I saw lots of anecdotes; if there were data, I must have missed them, though not for lack of looking.
RobertC, I'll agree with you that the 'accuracy window' (what us old lab-rats call 'test precision') is generally pretty tight for bench tests (viscosity, TAN, TBN, ICP, etc.) But an engine test stand is a whole different animal. They are run with, well, engines. So you have to start with the much greater variability that comes with using a commercial engine as your 'instrument'. Then you have to multiply that variability by that of the bench test used to evaluate the end-of-test oil. The reason bench test variability is so tight is because they well-controlled, highly isolated simulations of mechanical phenomena. Engine tests tend to sprawl.
I base my opinions on 35 years in laboratories located in various corners of the lube business. These have included analytical testing, product development, release testing and field tech service. But in the absence of that, I'd take the advice of an uncle over a fast-talking sales guy who stands to make a (potentially excessive) profit on my decision.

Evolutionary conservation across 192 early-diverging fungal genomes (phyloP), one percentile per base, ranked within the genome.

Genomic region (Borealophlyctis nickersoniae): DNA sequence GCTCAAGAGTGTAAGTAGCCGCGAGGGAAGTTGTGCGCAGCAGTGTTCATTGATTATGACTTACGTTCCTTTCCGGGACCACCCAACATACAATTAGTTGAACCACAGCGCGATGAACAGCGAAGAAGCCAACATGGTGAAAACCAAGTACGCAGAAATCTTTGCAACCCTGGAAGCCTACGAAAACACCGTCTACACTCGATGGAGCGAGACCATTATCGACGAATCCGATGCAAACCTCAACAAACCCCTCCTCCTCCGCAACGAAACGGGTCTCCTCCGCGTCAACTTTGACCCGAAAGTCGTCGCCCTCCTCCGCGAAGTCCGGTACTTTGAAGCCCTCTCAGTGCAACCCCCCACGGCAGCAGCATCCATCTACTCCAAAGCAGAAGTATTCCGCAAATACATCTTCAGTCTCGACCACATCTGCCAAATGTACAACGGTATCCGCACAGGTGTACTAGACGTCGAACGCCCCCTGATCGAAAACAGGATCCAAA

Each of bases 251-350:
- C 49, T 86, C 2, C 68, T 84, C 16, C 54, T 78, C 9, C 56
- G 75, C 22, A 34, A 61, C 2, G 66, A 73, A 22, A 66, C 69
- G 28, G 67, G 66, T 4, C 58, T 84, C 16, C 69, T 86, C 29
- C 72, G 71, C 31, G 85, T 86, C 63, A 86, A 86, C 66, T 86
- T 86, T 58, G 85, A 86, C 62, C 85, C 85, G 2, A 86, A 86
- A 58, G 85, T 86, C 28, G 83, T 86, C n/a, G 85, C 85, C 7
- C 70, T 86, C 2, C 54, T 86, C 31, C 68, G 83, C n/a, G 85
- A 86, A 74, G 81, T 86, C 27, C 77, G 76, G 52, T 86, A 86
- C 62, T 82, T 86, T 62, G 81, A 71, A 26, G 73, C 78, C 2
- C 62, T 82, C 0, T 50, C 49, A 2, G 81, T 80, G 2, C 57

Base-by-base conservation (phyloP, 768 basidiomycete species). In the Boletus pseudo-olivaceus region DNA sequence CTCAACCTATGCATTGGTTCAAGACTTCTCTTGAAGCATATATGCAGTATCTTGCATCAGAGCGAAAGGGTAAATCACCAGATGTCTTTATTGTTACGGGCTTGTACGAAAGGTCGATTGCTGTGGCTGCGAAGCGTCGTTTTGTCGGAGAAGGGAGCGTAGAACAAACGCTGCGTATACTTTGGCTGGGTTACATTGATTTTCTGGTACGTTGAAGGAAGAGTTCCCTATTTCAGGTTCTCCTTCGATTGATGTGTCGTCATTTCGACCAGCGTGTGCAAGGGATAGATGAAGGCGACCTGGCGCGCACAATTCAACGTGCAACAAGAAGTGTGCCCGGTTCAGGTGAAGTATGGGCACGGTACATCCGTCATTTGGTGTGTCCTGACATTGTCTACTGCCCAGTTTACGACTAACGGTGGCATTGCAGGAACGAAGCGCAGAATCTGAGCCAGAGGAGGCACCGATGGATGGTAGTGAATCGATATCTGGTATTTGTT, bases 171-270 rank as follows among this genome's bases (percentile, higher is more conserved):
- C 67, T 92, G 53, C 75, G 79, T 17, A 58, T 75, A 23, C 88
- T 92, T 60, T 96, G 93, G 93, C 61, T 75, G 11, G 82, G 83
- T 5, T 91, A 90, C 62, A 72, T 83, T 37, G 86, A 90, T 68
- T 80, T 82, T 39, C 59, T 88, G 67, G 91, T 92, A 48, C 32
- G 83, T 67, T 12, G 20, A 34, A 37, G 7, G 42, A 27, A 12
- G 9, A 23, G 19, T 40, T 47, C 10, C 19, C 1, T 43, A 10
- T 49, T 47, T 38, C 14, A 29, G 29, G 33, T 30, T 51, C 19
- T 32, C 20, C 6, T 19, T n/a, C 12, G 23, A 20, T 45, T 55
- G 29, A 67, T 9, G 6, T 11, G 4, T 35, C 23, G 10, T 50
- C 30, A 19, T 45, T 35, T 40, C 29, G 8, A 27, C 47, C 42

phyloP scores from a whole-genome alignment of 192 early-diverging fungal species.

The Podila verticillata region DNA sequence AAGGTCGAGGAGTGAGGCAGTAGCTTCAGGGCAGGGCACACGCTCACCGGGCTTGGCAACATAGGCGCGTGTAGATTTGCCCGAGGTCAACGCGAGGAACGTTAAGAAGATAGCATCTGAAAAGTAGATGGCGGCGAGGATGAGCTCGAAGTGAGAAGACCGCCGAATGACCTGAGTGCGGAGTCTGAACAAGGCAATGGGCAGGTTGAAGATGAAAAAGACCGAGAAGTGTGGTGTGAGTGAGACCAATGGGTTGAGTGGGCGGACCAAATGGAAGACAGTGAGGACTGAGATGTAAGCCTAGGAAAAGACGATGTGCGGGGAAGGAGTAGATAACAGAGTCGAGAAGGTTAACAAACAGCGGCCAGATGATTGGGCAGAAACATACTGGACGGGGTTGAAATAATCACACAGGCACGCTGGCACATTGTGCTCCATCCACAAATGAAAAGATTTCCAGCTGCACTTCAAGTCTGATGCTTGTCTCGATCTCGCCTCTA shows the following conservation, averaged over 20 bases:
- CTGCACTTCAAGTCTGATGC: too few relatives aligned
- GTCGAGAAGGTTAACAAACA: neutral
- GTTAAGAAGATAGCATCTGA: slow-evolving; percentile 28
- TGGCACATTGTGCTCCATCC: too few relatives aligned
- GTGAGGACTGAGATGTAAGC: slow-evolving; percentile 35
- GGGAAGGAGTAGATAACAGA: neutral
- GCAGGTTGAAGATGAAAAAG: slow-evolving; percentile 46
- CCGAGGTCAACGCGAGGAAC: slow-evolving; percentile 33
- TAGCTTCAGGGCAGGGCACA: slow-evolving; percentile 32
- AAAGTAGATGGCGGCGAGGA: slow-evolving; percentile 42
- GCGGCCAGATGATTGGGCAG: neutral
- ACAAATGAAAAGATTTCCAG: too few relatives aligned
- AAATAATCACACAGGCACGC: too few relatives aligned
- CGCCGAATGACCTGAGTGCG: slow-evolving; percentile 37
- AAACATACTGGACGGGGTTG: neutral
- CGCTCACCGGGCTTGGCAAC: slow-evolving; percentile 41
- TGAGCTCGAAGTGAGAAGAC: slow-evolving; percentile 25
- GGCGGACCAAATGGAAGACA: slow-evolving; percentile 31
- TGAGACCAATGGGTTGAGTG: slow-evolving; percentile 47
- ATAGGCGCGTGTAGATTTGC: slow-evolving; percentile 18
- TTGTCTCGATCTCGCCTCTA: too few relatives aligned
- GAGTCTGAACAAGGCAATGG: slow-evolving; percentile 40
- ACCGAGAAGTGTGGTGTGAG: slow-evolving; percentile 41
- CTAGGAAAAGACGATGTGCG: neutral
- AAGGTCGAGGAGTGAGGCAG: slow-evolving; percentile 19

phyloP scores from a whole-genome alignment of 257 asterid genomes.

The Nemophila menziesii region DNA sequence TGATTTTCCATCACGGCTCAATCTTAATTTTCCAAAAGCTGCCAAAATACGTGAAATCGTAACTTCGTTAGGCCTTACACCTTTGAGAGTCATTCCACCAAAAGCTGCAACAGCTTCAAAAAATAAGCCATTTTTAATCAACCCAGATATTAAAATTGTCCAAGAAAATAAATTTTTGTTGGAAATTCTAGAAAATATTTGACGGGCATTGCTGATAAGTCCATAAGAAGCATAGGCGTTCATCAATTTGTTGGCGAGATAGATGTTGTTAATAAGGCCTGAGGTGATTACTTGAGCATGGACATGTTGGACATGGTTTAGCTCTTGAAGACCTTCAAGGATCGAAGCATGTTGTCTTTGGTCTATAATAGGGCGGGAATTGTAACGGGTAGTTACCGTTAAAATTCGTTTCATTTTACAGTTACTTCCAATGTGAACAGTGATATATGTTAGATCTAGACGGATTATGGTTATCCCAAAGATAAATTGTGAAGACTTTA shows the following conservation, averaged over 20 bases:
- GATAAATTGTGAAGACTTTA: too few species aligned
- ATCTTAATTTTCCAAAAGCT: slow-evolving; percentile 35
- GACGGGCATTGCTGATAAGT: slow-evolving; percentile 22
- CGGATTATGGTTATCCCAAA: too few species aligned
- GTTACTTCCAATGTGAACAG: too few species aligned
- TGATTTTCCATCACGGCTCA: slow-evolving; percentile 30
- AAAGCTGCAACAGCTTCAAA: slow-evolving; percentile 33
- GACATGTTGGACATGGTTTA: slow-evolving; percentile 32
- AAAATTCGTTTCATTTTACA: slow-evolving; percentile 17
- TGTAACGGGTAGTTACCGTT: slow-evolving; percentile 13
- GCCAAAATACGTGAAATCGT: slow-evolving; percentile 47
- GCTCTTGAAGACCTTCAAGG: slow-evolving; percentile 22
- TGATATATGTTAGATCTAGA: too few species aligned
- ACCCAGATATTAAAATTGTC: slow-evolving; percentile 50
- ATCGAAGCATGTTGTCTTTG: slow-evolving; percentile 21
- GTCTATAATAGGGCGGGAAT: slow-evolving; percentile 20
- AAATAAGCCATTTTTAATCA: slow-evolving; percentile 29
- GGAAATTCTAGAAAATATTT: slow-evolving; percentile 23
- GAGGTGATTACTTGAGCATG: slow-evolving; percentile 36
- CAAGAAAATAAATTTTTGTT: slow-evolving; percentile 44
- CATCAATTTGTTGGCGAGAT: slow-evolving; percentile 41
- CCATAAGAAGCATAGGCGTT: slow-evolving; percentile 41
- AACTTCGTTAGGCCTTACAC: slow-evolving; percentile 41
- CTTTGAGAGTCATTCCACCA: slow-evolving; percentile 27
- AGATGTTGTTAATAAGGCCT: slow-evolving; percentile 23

The notion that buying a synthetic from a compounder-blender is somehow sticking it to 'Big Oil' is the second funniest thing I've heard today, right behind the Korean techno-pop singer doing to Japanese roach-spray commercial. Where to you think those compounder-blenders get their molecules (and often their formulations)? The PAOs are probably coming from ExxonMobil, or some other major with excess capacity. Mineral base oils also probably from ExxonMobil, maybe Shell? (Who has surplus these days?) Addiitves will come from Lubrizol, Ethyl (no mom & pop shops, those), Oronite (Chevron), Infineum (ExxonMobil - Shell), or a few other players that may look small until you figure out who owns them.